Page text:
Two new papers in Nature have explored carbon removal from the atmosphere and upper ocean. They demonstrate that taking carbon dioxide out of the air will be a hard slog, and there is a lot more we need to know before we can do it safely.
In the first paper, Dr. Phil Williamson of the University of East Anglia examined proposed methods for drawing carbon from the air. “Unless a lot more effort is made to cut carbon emissions... we will have to work out how to safely remove very large amounts of CO2 from the atmosphere,” Williamson said in a statement. "The aim is to have a balanced global carbon budget. For that to work, from now on we have to think of matching the addition of greenhouse gases to the atmosphere with their subsequent removal.”
"Climate modelers estimate that as much as 600,000 million tonnes [661 billion tons] of CO2 may need to be extracted from the atmosphere by 2100 to deliver the main goal of the Paris agreement,” Williamson added. "But removal will be expensive, and is currently unproven at the scale needed – so it would be much better to reduce emissions as rapidly as possible."
Methods Williamson considered include tree plantations, burning crops for bioenergy and storing the carbon produced underground or as biochar, mangrove restoration, chemical treatment of clouds, and ocean fertilization.
"Crucially, large-scale CO2 removal, by whichever means, will have knock-on effects for ecosystems and biodiversity. There could be benefits, but damage seems more likely,” Williamson said. "For example, the amount of bioenergy crops we would need to grow could use up to 580 million hectares of land [1.4 billion acres] – or half of the land area of the U.S. This would in turn accelerate the loss of forests and natural grassland with impacts for wildlife, whilst also having implications for food security.”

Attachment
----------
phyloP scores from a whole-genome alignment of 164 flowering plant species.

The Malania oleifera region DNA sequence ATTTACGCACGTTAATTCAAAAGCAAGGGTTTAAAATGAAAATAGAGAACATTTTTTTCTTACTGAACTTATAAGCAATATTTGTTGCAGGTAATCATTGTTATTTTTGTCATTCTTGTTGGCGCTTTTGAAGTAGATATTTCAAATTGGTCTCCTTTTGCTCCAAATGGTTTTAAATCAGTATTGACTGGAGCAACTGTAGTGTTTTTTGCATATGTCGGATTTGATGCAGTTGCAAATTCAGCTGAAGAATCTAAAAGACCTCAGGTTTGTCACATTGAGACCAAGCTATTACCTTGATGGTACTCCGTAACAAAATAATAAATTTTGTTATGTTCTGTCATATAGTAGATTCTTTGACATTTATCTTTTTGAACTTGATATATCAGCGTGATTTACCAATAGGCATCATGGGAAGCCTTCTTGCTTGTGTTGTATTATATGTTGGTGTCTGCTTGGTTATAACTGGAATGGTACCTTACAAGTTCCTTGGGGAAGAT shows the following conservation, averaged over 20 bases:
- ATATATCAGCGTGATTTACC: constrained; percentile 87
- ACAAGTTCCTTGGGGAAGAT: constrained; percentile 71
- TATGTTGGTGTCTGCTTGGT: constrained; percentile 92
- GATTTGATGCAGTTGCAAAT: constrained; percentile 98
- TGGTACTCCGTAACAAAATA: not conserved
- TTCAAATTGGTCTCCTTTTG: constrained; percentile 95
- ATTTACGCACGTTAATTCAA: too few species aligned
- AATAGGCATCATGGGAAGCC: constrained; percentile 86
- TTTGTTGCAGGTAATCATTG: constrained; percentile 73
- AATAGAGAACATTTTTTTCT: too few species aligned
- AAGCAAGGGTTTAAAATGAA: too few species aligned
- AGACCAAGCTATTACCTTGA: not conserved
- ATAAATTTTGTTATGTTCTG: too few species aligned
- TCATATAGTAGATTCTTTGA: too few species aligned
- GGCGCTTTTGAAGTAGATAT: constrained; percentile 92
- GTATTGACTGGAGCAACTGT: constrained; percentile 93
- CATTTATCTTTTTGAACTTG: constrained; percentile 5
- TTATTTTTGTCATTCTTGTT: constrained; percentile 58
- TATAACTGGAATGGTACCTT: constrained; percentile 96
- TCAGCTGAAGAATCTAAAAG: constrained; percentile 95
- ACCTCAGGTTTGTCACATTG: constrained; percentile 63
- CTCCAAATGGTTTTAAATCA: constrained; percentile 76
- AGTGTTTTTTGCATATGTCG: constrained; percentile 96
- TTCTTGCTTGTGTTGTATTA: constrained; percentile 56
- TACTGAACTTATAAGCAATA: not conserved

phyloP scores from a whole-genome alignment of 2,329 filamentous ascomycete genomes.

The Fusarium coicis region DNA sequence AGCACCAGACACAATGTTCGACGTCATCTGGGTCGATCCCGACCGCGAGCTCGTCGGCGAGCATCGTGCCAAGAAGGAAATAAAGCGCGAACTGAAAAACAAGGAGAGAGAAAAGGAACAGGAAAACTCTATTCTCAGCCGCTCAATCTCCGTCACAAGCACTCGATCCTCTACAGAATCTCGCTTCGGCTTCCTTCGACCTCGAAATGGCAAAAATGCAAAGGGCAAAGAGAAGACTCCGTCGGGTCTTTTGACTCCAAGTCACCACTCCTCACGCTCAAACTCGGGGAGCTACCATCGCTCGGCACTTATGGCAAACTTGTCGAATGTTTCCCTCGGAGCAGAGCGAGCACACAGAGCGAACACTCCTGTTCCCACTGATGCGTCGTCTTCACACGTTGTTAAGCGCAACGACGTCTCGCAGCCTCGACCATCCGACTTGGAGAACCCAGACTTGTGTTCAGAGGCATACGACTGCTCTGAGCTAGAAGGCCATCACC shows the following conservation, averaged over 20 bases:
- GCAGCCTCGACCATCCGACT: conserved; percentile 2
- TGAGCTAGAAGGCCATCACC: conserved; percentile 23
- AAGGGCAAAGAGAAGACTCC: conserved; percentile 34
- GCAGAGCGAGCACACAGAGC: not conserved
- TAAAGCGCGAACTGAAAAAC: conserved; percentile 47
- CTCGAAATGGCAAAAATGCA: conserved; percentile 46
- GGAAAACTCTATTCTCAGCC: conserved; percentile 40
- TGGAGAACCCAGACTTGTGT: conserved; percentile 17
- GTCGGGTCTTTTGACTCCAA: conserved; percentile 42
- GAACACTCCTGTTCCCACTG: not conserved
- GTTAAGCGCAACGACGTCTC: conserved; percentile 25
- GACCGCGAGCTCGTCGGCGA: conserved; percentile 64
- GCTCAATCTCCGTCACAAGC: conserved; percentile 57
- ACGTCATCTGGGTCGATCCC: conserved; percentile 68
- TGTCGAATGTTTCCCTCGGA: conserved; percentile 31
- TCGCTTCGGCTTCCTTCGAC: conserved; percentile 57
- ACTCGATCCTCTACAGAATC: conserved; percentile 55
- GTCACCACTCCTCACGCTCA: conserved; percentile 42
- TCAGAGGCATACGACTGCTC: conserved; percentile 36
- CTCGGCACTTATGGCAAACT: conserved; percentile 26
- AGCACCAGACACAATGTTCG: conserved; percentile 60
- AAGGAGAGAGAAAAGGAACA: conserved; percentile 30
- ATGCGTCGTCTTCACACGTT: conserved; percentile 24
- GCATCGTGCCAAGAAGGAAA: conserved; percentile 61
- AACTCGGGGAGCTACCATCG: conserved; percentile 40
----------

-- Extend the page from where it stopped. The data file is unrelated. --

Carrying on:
Moreover, carbon storage is not the only issue. “Counter-intuitively, afforestation at mid-latitudes and in northern, boreal forests may have a net warming effect, despite increasing the storage of carbon,” the paper noted.
A privately funded research expedition used the ship Tara to study carbon transportation in the oceans. ©S. Bollet - Tara Expeditions
The second paper draws on the three-year Tara Oceans expedition to expand our knowledge of how carbon leaves the upper ocean. "We're trying to understand, 'Does carbon in the surface ocean sink to the deep ocean and, if so, how?'" Ohio State University's Dr. Matthew Sullivan said in a statement. "The reason that's important is the oceans help mitigate our carbon footprint."
The Tara team genetically sequenced plankton and microbes from the ocean's surface and depths to see whether certain species are more likely to sink to the depths where their carbon can be safely stored for generations. "It's the first community-wide look at what organisms are good predictors of how carbon moves in the ocean," Sullivan said.
"What was really surprising was that only a handful – less than 10 out of more than 5,000 – viruses seem to be specifically linked to carbon export,” Sullivan said.
It may be possible to alter conditions to promote the species associated with sinking carbon, but Williamson's work indicates we will have to understand processes much better before we can do this safely.